Reduce Your Risk for Bad Reviews from Dental Patients

This article isn’t about reputation management, Yelp!, or choosing verbiage to respond to negative patient reviews. Instead, I want to discuss how your team members’ words and actions are interpreted by patients.

Most often, dentists who receive bad reviews that mention kind, caring, reputable team members feel betrayed by the reviewing patient. Doctors may also question what’s occurring at the front desk, on the phone, and at check-out, when he or she isn’t present. How can you know that your team is taking great care of your patients? How can you make sure that their words and actions are positive in the eyes of your patients?

How We Get Offended

In most cases, a feeling of being offended is the fault of the offended, not the offender. Think about it: Someone cuts you off in traffic and you get angry. Perhaps the rude driver did it on purpose, but most likely he was negligent rather than vengeful. What made you angry? You assumed the driver cut you off on purpose. You made an assumption that may or may not be true, and because of this assumption, you got angry. If you could write a review about that driver, it would surely be negative!

Now, let’s apply this to a scenario in your front office. Suzy, who has worked for you for 10 years, an employee you know and trust, was pointed out as being rude in a patient’s review of your practice on Yelp! You can’t imagine that Suzy was rude, and Suzy is shocked, too. Is the patient lying? Did the patient misconstrue Suzy’s words or actions? Why would your patient say such things?

The truth is, Suzy may have had her arms crossed, lips pursed, and been staring out the window for just a minute,  thinking about her dog needing to go to the vet. The patient may have stopped at the window, seen this, and felt offended that she was not immediately catered to by Suzy. Or, maybe your front office is short staffed, and Suzy has 3 lines on hold, someone checking out, and someone checking in. She was a bit frazzled, and the patient finds this unprofessional.

There is no possible way to keep from offending people, especially if they’re in a mood to be offended. However, you can teach your employees to be conscious of their words and actions when they’re on stage, in front of the patients. While front office personnel may feel tucked away behind a sliding window, they are not hidden. They’re in the spotlight, and they need to be on top of their game.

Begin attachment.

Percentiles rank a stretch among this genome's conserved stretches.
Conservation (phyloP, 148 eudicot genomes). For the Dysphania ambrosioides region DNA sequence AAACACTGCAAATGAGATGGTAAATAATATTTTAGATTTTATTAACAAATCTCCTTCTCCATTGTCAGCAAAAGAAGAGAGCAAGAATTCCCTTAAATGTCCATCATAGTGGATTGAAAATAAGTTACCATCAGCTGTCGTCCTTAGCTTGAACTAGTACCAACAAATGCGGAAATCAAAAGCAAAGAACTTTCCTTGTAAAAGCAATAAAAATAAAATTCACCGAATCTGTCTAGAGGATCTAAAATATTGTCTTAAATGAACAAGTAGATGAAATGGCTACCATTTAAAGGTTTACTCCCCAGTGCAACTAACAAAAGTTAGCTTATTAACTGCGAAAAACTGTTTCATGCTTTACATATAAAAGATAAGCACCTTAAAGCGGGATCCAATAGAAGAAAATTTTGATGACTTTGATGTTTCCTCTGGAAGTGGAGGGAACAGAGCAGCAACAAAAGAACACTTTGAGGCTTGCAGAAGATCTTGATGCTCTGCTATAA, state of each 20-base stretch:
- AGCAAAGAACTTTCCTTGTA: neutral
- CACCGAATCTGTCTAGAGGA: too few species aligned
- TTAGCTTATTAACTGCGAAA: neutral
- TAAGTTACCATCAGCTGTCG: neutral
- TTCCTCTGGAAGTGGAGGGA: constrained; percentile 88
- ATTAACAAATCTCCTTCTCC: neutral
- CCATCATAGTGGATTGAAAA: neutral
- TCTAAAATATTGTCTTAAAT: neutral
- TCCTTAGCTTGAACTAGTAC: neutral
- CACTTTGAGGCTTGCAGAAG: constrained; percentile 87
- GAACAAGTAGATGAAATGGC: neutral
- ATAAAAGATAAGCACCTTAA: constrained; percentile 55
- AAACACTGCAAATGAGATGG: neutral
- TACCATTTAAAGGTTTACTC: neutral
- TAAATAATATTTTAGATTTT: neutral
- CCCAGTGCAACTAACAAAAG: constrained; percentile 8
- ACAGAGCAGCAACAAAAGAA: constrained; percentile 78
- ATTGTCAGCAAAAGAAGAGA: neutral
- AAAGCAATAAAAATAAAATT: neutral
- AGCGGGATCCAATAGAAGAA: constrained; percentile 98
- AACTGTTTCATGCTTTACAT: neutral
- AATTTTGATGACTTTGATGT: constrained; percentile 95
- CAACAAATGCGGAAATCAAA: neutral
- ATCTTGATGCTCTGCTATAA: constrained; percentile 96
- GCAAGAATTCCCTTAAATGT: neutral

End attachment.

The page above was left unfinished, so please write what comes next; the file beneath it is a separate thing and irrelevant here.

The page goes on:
Train Your Team to Inject Happiness

Everyone on your team needs to buy in to the idea of injecting happiness into every patient that comes through your doors. Even patients who were cut off in traffic, whose children failed algebra, whose dogs just died… e v e r y patient needs to be impacted by the happiness in your office. Besides having a professional appearance, team members should:

  1. Make eye contact with patients when speaking to them.
  2. Call patients by name, greeting them by name the moment they arrive.
  3. Smile all the time – on the phone, when writing, when working on the computer, when talking.
  4. Ask about the patient – How are you? How is your day? How are you feeling? How was your holiday/weekend/vacation/Super Bowl party?
  5. Be conscious of body language – don’t cross your arms, raise your eyebrows, or purse your lips;Open your stance, smile from your mouth and your eyes, and use a positive tone of voice. Never roll eyes, whisper behind a cupped hand, or shake your head in frustration while on stage.

If you’d like dental marketing consulting, from your front office to your website SEO, call MDPM Consulting today at 972-781-8861. We offer team tele-training, as well as secret potential patient calls and report cards. If your team leaves people smiling, you’ll always have positive online reviews!